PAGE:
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UK: law's purpose not "to stifle the spirit of adventure"



As longtime readers of this site are aware, courts in the United Kingdom have issued a number of ringing statements in defense of the principle of assumption of risk, citing it in particular as a bulwark of "the liberty of the citizen" to enter into life and its hazards fully. Recently Alex Wade at the Times Online law blog reported on the British courts' dismissal of a private prosecution action aimed at three men, including a mountaineering guide and a climbing expert, whose lack of due care allegedly helped contribute to the death of climber Michael Matthews on Mt. Everest. Although precedent indicated that mountaineering guides could be held liable for substandard practice which lead to injury, the court dismissed the criminal proceeding in "no uncertain terms," writes Wade.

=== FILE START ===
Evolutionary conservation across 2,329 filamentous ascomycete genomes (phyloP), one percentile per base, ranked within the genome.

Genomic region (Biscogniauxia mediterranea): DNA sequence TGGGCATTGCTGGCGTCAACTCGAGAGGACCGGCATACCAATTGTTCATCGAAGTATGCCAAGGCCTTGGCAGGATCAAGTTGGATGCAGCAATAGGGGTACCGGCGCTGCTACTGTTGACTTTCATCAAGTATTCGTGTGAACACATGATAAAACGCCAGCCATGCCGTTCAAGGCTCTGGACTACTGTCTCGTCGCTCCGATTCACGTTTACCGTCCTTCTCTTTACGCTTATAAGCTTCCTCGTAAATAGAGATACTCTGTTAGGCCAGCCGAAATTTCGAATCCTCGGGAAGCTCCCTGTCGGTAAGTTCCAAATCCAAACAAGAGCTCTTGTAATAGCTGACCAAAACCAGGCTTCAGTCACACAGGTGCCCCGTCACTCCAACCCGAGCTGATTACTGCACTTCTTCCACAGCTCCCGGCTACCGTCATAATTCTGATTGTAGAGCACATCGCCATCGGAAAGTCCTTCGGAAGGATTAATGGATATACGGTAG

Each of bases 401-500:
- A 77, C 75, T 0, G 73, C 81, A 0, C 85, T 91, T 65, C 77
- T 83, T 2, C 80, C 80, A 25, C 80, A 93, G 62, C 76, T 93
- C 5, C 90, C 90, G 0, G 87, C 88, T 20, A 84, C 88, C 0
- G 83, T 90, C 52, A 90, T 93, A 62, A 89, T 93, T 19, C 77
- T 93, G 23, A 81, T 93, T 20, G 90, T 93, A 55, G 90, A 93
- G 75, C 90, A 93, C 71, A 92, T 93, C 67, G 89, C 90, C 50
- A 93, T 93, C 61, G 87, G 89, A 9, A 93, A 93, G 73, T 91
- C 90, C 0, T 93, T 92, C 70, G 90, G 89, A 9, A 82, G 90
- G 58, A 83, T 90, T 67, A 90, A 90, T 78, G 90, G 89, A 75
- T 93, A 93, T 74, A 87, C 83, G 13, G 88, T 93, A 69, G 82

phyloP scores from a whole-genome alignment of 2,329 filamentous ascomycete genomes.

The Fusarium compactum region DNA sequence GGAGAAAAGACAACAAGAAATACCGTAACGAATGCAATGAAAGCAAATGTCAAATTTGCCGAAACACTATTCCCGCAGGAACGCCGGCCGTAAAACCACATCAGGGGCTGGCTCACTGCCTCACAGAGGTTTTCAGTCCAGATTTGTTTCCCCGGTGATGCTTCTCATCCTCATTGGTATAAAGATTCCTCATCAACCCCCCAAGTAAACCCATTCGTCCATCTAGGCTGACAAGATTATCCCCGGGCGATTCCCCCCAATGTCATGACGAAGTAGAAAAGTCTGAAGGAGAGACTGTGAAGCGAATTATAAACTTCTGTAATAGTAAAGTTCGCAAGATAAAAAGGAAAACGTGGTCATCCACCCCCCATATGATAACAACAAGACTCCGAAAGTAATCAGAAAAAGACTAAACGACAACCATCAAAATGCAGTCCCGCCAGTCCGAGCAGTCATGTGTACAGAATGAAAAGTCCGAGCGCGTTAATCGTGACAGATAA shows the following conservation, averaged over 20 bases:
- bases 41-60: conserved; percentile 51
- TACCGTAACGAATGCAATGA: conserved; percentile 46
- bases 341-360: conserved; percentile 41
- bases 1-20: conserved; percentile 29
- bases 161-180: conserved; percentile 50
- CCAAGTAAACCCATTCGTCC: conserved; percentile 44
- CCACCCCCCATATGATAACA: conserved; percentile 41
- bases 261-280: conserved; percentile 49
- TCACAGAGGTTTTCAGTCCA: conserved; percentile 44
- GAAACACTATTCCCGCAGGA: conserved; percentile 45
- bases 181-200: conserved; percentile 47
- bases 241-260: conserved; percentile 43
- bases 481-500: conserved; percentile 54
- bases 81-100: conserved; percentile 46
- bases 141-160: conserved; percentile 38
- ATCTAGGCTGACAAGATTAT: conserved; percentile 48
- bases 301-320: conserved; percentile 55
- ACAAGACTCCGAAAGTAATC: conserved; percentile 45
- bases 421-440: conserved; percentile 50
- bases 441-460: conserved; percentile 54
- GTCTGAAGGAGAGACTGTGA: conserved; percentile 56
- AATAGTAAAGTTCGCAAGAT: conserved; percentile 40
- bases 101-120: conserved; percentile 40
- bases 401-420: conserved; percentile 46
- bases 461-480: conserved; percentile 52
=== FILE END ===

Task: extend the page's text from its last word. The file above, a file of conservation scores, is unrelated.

"It is not the purpose of the criminal law to stifle the spirit of adventure or inhibit personal ambitions," Judge Rivlin, QC, told Southwark Crown Court. The judge was firmly of the view that Mr Matthews' death was "one of the many tragic accidents for which Mount Everest´┐Ż has become deservedly notorious."

 

 


Rafael Mangual
Project Manager,
Legal Policy
rmangual@manhattan-institute.org

Katherine Lazarski
Manhattan Institute
klazarski@manhattan-institute.org

 

Published by the Manhattan Institute

The Manhattan Insitute's Center for Legal Policy.